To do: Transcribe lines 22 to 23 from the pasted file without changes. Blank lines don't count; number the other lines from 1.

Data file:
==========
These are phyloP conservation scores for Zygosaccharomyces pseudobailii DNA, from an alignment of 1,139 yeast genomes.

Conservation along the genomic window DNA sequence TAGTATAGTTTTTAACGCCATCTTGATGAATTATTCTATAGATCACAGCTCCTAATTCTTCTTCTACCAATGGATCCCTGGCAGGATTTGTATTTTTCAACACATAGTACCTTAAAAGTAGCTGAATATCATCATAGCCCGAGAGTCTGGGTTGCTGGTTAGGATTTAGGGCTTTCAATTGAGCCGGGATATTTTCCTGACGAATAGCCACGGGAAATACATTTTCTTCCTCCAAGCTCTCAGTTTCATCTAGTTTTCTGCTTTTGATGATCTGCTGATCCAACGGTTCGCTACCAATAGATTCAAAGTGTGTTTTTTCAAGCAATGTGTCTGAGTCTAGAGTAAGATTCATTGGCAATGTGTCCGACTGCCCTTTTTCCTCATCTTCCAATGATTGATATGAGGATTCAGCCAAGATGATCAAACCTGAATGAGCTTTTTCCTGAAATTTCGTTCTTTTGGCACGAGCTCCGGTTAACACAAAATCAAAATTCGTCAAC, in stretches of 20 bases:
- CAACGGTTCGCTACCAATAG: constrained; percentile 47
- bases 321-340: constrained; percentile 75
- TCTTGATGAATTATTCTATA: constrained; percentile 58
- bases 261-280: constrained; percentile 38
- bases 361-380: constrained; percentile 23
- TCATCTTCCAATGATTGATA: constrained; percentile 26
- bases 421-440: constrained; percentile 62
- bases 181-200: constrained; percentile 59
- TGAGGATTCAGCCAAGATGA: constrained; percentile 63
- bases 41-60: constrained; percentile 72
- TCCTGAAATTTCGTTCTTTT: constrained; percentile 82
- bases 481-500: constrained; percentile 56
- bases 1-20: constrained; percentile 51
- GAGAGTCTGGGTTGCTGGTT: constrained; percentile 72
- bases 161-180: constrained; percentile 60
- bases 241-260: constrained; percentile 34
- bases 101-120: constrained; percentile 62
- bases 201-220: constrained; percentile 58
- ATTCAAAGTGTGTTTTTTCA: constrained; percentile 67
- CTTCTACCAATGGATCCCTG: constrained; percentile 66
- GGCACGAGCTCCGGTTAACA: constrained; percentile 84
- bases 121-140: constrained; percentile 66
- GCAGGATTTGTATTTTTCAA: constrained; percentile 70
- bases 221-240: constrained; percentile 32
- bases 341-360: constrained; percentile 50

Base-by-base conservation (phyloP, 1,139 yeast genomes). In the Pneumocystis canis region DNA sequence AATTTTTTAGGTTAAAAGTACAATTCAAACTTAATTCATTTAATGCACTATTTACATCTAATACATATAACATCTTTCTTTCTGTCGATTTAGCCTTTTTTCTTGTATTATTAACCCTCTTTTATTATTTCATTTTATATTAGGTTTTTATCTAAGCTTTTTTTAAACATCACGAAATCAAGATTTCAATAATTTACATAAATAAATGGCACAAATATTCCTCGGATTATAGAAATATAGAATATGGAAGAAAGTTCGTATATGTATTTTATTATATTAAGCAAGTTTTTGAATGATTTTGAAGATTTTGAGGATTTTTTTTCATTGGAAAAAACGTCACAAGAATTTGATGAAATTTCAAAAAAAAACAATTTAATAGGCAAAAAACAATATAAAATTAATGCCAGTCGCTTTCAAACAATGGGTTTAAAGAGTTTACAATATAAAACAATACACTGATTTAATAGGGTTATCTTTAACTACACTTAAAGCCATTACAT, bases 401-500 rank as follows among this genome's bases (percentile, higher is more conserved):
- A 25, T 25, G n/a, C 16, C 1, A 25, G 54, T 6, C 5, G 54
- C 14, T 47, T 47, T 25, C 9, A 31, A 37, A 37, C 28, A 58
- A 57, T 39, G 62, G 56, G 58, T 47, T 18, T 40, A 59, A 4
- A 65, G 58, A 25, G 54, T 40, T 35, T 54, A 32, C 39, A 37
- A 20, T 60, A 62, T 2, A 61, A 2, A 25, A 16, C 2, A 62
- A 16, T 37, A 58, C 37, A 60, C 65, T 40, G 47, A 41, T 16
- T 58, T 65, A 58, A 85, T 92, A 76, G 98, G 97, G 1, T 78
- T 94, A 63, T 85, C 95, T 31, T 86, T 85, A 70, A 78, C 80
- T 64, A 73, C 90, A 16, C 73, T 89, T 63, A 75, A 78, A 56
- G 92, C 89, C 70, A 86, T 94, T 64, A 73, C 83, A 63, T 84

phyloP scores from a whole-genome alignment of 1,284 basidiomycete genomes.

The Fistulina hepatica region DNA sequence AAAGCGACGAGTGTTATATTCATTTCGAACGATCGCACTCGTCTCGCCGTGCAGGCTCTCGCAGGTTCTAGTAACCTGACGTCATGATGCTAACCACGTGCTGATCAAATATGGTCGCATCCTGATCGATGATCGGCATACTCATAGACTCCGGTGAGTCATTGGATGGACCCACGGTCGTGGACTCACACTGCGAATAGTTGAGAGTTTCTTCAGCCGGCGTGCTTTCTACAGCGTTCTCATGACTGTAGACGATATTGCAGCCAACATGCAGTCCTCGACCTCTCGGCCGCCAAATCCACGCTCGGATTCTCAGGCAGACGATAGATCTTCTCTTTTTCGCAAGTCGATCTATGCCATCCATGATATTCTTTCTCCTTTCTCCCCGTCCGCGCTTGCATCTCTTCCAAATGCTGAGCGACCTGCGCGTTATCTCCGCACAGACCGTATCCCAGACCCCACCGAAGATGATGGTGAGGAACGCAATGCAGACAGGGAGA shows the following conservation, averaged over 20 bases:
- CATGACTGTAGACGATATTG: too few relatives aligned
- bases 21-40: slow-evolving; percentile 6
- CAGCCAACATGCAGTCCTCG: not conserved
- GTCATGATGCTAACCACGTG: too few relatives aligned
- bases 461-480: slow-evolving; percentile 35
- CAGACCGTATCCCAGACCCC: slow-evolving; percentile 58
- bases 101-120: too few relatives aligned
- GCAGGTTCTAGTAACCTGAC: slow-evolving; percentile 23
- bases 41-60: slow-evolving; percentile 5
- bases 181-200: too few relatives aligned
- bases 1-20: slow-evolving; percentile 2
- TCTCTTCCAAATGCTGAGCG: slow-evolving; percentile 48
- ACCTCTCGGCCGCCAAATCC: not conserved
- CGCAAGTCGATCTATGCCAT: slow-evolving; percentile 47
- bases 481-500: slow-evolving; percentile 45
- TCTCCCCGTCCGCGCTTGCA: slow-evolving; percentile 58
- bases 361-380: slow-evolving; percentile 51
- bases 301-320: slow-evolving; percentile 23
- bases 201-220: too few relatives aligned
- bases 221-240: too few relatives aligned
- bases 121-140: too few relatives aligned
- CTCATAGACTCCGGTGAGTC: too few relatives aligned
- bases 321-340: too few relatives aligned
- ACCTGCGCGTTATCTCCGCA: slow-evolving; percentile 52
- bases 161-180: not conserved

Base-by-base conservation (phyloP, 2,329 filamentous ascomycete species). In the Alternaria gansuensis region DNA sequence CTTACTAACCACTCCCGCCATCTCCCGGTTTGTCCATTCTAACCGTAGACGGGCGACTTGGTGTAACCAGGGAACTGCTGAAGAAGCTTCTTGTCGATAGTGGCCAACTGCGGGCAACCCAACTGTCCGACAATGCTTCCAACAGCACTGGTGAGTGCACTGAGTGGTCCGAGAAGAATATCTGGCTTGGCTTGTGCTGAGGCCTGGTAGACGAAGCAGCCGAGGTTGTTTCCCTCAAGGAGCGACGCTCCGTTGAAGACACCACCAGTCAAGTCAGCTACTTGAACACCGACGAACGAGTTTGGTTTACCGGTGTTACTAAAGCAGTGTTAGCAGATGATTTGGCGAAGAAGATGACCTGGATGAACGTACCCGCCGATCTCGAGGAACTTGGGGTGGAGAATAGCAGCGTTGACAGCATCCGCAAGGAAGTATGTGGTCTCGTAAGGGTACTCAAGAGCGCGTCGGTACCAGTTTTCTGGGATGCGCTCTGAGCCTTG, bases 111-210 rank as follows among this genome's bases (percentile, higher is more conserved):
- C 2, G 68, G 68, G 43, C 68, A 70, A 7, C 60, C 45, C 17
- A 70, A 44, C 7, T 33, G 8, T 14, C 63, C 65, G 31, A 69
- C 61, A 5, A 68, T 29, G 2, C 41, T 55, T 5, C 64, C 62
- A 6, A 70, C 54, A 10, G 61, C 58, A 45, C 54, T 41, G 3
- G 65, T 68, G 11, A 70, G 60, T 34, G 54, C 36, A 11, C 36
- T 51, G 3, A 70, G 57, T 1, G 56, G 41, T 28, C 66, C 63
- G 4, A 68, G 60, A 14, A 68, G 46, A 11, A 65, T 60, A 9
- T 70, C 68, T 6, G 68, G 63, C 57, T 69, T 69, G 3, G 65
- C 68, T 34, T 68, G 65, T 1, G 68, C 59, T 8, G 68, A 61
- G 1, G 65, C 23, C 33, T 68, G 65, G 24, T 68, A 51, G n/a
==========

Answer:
- CTTCTACCAATGGATCCCTG: constrained; percentile 66
- GGCACGAGCTCCGGTTAACA: constrained; percentile 84